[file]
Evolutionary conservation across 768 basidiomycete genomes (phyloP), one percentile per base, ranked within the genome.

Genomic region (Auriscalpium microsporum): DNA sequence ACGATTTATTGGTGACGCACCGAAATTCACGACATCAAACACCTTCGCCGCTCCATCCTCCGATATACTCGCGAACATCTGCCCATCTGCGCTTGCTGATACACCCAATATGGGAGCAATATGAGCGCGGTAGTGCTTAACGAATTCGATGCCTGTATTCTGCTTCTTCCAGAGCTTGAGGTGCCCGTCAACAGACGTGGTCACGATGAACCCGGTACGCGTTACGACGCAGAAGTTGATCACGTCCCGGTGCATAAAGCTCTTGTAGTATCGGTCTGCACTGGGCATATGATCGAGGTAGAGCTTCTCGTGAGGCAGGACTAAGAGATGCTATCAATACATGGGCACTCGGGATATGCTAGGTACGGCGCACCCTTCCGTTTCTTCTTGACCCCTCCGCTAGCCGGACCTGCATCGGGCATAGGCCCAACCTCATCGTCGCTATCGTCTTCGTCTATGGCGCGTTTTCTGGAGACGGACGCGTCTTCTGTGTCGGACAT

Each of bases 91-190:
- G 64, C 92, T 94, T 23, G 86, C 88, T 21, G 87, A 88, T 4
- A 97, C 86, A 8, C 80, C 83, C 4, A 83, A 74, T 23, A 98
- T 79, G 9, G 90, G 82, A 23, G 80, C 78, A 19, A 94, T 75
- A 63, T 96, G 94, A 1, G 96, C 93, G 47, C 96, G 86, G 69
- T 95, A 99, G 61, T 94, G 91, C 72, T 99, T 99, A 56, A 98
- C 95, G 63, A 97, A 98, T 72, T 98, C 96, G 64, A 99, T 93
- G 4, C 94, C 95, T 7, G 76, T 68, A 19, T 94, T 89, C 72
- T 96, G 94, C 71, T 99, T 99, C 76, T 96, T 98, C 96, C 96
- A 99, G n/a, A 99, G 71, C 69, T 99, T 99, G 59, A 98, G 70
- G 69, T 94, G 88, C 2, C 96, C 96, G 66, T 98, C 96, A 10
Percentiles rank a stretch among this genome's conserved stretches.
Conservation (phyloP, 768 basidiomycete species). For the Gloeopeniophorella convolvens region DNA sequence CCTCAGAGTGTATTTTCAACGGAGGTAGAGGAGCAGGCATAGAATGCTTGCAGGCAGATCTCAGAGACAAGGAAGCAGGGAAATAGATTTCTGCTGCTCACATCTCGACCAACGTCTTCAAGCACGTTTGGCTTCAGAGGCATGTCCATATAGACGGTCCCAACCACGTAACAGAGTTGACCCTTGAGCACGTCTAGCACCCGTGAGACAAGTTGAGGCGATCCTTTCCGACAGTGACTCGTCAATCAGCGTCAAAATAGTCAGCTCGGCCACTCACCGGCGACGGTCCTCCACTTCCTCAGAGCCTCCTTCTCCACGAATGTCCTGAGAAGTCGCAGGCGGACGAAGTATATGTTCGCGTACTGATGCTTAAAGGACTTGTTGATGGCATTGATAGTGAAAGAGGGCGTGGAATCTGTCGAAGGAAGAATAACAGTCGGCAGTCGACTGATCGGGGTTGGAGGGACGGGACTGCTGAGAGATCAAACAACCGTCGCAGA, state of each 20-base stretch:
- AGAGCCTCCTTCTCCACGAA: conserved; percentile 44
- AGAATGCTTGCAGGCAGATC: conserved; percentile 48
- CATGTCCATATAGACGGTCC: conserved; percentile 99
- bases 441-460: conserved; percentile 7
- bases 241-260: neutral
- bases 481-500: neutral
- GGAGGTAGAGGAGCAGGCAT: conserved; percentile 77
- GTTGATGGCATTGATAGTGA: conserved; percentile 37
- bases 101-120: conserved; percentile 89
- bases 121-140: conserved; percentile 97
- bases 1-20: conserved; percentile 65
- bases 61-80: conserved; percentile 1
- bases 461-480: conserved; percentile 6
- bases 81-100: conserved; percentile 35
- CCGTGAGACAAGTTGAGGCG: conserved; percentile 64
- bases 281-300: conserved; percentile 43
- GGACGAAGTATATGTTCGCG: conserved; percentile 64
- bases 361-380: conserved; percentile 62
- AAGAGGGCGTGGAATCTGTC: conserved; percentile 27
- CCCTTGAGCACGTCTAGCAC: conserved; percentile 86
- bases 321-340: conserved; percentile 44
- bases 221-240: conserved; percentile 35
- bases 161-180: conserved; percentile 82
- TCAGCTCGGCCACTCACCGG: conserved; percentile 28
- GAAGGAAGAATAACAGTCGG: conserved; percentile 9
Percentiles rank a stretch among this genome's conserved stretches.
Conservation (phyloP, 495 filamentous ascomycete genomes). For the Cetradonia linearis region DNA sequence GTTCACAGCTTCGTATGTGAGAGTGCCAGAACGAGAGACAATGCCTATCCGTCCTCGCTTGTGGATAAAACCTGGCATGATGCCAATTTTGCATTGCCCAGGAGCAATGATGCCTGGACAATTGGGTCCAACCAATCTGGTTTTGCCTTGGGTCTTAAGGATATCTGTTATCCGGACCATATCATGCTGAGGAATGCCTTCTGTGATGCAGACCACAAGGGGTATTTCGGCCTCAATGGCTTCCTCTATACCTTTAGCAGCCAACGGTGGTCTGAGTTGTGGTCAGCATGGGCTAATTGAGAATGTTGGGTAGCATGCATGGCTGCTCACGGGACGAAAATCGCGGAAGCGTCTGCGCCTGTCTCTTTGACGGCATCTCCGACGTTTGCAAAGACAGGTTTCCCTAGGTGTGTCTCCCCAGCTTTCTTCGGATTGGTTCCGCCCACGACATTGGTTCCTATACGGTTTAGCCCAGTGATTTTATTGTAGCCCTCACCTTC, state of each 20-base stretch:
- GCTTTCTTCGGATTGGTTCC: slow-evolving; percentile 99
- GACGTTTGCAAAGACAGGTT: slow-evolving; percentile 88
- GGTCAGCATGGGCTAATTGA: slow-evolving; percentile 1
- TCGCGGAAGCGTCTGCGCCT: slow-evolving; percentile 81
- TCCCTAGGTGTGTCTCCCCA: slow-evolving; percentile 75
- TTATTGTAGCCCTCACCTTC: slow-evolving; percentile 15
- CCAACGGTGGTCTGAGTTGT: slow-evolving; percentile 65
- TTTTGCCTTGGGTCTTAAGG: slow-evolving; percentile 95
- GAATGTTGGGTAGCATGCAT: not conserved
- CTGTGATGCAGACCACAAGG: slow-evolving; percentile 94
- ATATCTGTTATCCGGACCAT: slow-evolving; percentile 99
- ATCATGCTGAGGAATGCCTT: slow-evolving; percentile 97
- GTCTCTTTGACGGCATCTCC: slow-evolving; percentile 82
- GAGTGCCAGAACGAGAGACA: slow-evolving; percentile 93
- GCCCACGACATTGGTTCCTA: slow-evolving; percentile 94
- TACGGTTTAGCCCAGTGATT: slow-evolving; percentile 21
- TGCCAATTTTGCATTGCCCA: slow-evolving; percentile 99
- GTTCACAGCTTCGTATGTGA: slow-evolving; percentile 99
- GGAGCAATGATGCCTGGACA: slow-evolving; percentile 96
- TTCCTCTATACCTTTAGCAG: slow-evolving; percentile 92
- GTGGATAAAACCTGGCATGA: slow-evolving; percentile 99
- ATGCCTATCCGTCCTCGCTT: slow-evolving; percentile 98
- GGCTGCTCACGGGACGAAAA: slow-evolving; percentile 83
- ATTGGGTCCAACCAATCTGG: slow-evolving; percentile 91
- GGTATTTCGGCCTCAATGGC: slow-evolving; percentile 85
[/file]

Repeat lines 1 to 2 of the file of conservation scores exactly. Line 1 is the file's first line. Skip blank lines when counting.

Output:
Evolutionary conservation across 768 basidiomycete genomes (phyloP), one percentile per base, ranked within the genome.

Genomic region (Auriscalpium microsporum): DNA sequence ACGATTTATTGGTGACGCACCGAAATTCACGACATCAAACACCTTCGCCGCTCCATCCTCCGATATACTCGCGAACATCTGCCCATCTGCGCTTGCTGATACACCCAATATGGGAGCAATATGAGCGCGGTAGTGCTTAACGAATTCGATGCCTGTATTCTGCTTCTTCCAGAGCTTGAGGTGCCCGTCAACAGACGTGGTCACGATGAACCCGGTACGCGTTACGACGCAGAAGTTGATCACGTCCCGGTGCATAAAGCTCTTGTAGTATCGGTCTGCACTGGGCATATGATCGAGGTAGAGCTTCTCGTGAGGCAGGACTAAGAGATGCTATCAATACATGGGCACTCGGGATATGCTAGGTACGGCGCACCCTTCCGTTTCTTCTTGACCCCTCCGCTAGCCGGACCTGCATCGGGCATAGGCCCAACCTCATCGTCGCTATCGTCTTCGTCTATGGCGCGTTTTCTGGAGACGGACGCGTCTTCTGTGTCGGACAT